Feast of The Queenship of Mary – Amadeus

This excerpt from a homily by Saint Amadeus of Lausanne, read by the Church on August 22, Feast of the Queenship of Mary, extolls the virtue of the Blessed Virgin, the Queen of Peace. 

O bserve how fitting it was that even before her assumption the name of Mary shone forth wondrously throughout the world. Her fame spread everywhere even before she was raised above the heavens in her magnificence.

Because of the honor due her Son, it was indeed fitting for the Virgin Mother to have first ruled upon earth and then be raised up to heaven in glory. It was fitting that her fame be spread in this world below, so that she might enter the heights of heaven on overwhelming blessedness. Just as she was borne from virtue to virtue by the Spirit of the Lord, she was transported from earthly renown to heavenly brightness.

Queen of Apostles & Angels

So it was that she began to taste the fruits of her future reign while still in the flesh. At one moment she withdrew to God in ecstasy; at the next she would bend down to her neighbors with indescribable love. In heaven angels served her, while here on earth she was venerated by the service of men. Gabriel and the angels waited upon her in heaven. The virgin John, rejoicing that the Virgin Mother was entrusted to him at the cross, cared for her with the other apostles here below. The angels rejoiced to see their queen; the apostles rejoiced to see their lady, and both obeyed her with loving devotion.

Feast of The Queenship of Mary - 1 - Coronation of Mary

Dwelling in the loftiest citadel of virtue, like a sea of divine grace or an unfathomable source of love that has everywhere overflowed its banks, she poured forth her bountiful waters on trusting and thirsting souls. Able to preserve both flesh and spirit from death, she bestowed health-giving salve on bodies and souls. Has anyone ever come away from her troubled or saddened or ignorant of the heavenly mysteries? Who has not returned to everyday life gladdened and joyful because his request had been granted by the Mother of God?

Bride & Virgin

She is a bride, so gentle and affectionate, and the mother of the only true bridegroom. In her abundant goodness she has channeled the spring of reason’s garden, the well of living and life-giving waters that pour forth in a rushing stream from divine Lebanon and flow down from Mount Zion until they surround the shores of every far-flung nation. With divine assistance she has redirected these waters and made them into streams of peace and pools of grace.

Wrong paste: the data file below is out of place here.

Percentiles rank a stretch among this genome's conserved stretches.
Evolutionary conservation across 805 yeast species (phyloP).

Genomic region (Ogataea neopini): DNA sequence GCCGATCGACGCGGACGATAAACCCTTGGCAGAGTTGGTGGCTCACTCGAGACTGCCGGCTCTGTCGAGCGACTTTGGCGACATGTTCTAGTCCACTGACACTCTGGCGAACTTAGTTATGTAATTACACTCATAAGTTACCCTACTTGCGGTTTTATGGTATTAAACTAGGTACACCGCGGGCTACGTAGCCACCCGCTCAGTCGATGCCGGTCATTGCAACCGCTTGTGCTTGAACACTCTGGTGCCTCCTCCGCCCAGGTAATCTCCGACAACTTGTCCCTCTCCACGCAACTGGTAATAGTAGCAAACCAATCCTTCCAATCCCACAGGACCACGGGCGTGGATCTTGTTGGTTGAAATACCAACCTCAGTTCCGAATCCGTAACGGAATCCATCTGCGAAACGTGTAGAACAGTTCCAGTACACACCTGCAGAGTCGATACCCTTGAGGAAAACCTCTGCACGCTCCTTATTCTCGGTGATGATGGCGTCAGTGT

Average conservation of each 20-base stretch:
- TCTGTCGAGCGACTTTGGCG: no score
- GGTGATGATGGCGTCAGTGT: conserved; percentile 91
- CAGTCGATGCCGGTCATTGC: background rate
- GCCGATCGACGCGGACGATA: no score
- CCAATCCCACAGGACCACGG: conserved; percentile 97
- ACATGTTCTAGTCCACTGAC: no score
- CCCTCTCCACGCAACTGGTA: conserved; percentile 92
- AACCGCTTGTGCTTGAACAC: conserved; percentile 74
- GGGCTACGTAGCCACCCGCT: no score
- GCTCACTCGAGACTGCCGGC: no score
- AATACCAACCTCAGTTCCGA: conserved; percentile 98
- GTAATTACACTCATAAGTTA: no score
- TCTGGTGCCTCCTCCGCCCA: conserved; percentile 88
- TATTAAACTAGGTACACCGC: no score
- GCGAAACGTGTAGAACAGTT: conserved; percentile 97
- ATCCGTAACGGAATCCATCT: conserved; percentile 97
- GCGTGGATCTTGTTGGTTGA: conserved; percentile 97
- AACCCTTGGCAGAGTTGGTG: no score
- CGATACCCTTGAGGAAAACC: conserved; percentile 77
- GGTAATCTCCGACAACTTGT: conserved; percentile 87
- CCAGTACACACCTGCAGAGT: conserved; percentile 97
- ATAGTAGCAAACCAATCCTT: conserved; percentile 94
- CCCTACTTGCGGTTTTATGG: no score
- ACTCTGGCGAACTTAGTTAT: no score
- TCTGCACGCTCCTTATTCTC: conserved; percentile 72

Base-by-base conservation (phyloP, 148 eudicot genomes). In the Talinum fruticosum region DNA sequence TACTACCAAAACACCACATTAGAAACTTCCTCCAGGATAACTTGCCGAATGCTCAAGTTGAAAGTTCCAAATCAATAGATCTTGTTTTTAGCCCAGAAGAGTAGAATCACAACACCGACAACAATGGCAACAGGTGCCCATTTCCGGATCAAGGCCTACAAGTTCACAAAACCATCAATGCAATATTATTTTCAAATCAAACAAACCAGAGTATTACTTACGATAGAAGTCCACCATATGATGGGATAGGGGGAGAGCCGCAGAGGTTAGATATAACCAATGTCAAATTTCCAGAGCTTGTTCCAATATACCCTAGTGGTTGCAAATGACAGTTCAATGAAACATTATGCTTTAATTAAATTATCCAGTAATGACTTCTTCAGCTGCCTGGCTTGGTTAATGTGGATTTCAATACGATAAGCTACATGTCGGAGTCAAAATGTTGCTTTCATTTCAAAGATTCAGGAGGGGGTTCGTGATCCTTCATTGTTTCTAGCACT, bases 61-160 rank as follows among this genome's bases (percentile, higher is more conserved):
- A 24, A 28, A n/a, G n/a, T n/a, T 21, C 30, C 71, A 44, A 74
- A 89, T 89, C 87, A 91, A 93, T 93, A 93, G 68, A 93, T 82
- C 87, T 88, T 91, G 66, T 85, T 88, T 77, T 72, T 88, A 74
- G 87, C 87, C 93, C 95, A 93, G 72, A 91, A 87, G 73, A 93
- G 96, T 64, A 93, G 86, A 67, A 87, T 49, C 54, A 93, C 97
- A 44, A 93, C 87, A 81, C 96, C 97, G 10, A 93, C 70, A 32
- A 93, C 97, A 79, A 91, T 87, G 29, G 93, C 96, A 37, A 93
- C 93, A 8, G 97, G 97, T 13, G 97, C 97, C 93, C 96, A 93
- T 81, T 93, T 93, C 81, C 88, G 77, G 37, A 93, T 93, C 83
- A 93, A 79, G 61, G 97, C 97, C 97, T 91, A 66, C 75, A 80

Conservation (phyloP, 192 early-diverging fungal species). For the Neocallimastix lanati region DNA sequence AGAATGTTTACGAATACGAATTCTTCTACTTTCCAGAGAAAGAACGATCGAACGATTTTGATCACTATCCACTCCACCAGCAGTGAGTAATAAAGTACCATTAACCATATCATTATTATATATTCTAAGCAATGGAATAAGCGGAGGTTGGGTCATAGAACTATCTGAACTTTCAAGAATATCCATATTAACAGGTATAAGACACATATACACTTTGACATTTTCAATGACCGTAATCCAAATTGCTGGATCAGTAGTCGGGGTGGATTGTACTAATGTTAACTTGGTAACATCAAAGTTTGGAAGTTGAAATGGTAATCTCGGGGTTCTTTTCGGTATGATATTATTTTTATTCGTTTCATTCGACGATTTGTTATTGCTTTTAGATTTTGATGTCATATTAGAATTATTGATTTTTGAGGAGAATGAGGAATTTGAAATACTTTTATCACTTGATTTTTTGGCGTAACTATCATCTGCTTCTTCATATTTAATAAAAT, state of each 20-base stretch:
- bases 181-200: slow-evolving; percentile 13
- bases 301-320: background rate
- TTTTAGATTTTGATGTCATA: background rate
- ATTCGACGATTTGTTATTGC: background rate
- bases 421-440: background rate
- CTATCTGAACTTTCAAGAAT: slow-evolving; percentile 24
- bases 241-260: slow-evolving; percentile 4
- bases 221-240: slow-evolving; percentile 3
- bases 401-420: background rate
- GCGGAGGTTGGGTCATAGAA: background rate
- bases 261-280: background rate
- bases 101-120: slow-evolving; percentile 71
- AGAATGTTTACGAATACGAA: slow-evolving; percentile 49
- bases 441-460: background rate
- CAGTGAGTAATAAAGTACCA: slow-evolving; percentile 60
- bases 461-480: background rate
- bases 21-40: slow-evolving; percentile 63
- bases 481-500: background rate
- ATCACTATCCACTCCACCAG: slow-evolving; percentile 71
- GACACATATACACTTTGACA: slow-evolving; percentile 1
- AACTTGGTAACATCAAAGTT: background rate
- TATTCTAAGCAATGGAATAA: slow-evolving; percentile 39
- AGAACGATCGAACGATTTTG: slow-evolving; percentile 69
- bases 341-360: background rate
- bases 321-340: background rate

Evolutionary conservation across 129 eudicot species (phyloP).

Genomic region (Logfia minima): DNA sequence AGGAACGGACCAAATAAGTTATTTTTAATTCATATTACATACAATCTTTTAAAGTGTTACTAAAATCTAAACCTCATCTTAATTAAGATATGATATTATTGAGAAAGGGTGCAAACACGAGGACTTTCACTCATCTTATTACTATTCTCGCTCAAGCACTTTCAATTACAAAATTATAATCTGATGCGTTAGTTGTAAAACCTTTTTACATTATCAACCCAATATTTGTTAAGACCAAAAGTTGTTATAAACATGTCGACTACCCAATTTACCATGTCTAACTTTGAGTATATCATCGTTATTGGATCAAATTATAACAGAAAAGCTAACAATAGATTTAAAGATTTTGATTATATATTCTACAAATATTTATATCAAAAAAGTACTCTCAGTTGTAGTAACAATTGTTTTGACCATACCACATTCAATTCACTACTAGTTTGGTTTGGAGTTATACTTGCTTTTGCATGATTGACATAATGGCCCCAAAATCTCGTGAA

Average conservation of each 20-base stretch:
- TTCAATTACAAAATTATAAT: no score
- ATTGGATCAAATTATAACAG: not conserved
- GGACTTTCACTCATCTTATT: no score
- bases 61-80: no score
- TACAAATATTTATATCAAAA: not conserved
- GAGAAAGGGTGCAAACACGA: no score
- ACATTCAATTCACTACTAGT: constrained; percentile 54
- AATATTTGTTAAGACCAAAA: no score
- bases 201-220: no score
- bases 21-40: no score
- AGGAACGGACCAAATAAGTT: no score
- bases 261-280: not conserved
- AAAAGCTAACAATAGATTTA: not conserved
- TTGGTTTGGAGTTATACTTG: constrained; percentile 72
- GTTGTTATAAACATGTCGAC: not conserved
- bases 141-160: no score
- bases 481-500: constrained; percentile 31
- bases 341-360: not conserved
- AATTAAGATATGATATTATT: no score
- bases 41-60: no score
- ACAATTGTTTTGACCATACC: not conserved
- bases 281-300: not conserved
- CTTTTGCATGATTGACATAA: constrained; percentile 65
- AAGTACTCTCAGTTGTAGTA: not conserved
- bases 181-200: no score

Therefore, when the Virgin of virgins was led forth by God and her Son, the King of kings. amid the company of exulting angels and rejoicing archangels, with the heavens ringing with praise, the prophecy of the psalmist was fulfilled, in which he said to the Lord: At your right hand stands the queen, clothed in gold of Ophir [Psalm 45].

This excerpt from a homily by Saint Amadeus of Lausanne (Hom. 7: SC 72, 188. 190. 192. 200) extolls the virtue of the Blessed Virgin Mary, the Queen of Peace.  It is used in the Roman Catholic Office of Readings for the Feast of the Queenship and Coronation of Mary, observed on August 22, the octave of the Solemnity of the Assumption of Mary.

St. Amadeus of Lausanne

The son of Blessed Amadeus of Clermont, Saint Amadeus of Lausanne (a.k.a. Amadeus von Lausanne) was born in 1110 in the castle Chatte of Dauphine, in what is now France.  In his early years, St. Amadeus lived a life of privilege, a member of the Royal family of Franconia.  Like many members of the nobililty, he was sent to the famous Benedictine monastery of Cluny for an education.  But the influence of his monastic teachers led him to discover a call to the religious life.  Rather than embracing the rather comfortable life of Cluny, however, he joined the new reformed Benedictine movement known as the Cistercians and became a disciple of St. Bernard at the monastery of Clairvaux.  He went on to become abbott and then, over his protestations, bishop of Lausanne in 1144.  He was also selected as chancellor of Burgundy by the Holy Roman Emperor Frederick Barbarossa.  St. Amadeus died on August 24, 1159.  His liturgical memorial in the Roman calendar occurs on January 28.  Only a few of his homilies survive.  (bio by Dr. Italy)